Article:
EGU21-16278, updated on 12 Jan 2022
EGU General Assembly 2021
© Author(s) 2022. This work is distributed under
the Creative Commons Attribution 4.0 License.

Quantification of biogeomorphic interactions between small-scale sediment transport and primary vegetation succession on proglacial slopes of the Gepatschferner, Austria

Stefan Haselberger1, Lisa-Maria Ohler2,3, Jan-Christoph Otto2, Robert R. Junker3,4, Thomas Glade1, and Sabine Kraushaar1
Stefan Haselberger et al.
  • 1University of Vienna, Geography and Regional Research, Vienna, Austria (
  • 2University of Salzburg, Department of Geography and Geology, Salzburg, Austria
  • 3Philipps-University Marburg, Evolutionary Ecology of Plants, Department of Biolo-gie, Marburg, Germany
  • 4Department of Biosciences, University of Salzburg, Salzburg, Austria.

Proglacial slopes provide suitable conditions to observe the co-development of abiotic and biotic systems. The frequency and magnitude of geomorphic processes and composition of plants govern this interplay, which is described in the biogeormorphic feedback window for glacier forelands. The study sets out to quantify small-scale sediment transport via mechanical erosion plots along a plant cover gradient and to investigate the multidirectional interactions between abiotic and biotic processes. We aim to generate quantitative data to test the biogeomorphic feedback window.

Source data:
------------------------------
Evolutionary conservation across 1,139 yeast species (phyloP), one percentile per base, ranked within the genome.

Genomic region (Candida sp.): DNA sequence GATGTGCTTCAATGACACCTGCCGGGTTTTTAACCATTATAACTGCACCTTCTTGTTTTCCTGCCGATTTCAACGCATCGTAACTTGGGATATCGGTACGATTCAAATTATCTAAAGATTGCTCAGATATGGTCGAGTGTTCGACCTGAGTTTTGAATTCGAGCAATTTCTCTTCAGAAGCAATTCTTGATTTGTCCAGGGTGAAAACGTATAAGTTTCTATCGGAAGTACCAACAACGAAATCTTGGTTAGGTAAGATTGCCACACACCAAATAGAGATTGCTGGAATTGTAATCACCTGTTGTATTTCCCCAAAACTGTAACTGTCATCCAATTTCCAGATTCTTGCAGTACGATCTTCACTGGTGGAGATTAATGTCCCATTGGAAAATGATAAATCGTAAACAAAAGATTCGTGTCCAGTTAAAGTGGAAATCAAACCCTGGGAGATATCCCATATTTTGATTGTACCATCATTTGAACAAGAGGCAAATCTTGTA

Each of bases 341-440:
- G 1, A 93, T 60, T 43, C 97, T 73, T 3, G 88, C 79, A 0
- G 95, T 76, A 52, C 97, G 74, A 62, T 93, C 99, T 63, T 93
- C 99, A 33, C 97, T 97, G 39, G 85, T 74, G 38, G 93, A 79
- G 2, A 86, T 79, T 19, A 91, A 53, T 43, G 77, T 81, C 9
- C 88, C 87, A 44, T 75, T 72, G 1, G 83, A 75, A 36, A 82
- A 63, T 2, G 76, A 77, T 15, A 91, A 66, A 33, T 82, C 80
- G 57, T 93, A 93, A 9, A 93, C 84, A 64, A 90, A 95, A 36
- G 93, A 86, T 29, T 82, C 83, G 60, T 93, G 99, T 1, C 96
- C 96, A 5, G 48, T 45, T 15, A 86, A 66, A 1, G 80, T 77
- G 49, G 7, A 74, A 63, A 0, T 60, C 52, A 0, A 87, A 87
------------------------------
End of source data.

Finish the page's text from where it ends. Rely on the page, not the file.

Small-scale biogeomorphic interactions were investigated on 30 test plots of 2 x 3 m size on proglacial slopes of the Gepatschferner (Kaunertal) in the Austrian Alps during snow-free summer months over three consecutive years. The experimental plots were established on slopes along a plant cover gradient. A detailed vegetation survey was carried out to capture biotic conditions and specific sediment yield was measured at each plot. Species abundance and composition at each site, as well as plant functional types reflected successional stages.

We observed a strong decline in geomorphic activity on plots with above 30% plant cover. Mean monthly rates of specific sediment yield decreased from 111 g m-2 to 37 g m-2. Non-metric multidimensional scaling showed distinct vegetation composition for the three stages of biogeomorphic succession. Quantified process rates and observed vegetation composition support the concept of biogeomorphic feedback windows. The findings help to narrow down a stage during succession where the importance of biotic processes start to dominate.

How to cite: 1

Display materials

Display file

Comments on the display material

to access the discussion